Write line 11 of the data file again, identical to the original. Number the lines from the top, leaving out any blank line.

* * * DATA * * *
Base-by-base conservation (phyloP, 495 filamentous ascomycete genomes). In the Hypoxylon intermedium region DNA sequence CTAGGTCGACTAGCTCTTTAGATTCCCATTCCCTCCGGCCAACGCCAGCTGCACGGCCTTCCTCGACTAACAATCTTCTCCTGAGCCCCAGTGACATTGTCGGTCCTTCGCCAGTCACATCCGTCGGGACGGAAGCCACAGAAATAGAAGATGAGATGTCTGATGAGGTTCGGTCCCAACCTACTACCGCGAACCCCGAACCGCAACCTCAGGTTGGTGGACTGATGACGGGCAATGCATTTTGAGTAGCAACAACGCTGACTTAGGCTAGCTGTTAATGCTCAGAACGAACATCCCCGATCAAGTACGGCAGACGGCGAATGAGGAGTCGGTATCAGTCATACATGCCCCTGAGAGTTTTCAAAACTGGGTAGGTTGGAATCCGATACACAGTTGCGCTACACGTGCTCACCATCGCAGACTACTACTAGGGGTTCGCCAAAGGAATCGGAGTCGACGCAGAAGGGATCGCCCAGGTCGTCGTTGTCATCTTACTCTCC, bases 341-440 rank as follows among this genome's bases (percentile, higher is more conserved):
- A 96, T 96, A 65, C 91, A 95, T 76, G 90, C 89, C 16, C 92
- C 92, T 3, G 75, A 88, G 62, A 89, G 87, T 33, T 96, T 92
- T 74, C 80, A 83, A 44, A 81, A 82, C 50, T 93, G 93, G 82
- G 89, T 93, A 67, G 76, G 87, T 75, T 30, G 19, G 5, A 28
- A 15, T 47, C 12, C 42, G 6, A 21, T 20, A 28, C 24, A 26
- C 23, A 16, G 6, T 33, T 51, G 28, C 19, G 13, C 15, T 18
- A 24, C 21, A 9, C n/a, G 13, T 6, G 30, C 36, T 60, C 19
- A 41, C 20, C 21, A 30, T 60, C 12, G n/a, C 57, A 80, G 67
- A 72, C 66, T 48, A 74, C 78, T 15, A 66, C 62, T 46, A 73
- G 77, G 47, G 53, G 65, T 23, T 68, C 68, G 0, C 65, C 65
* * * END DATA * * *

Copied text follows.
- G 77, G 47, G 53, G 65, T 23, T 68, C 68, G 0, C 65, C 65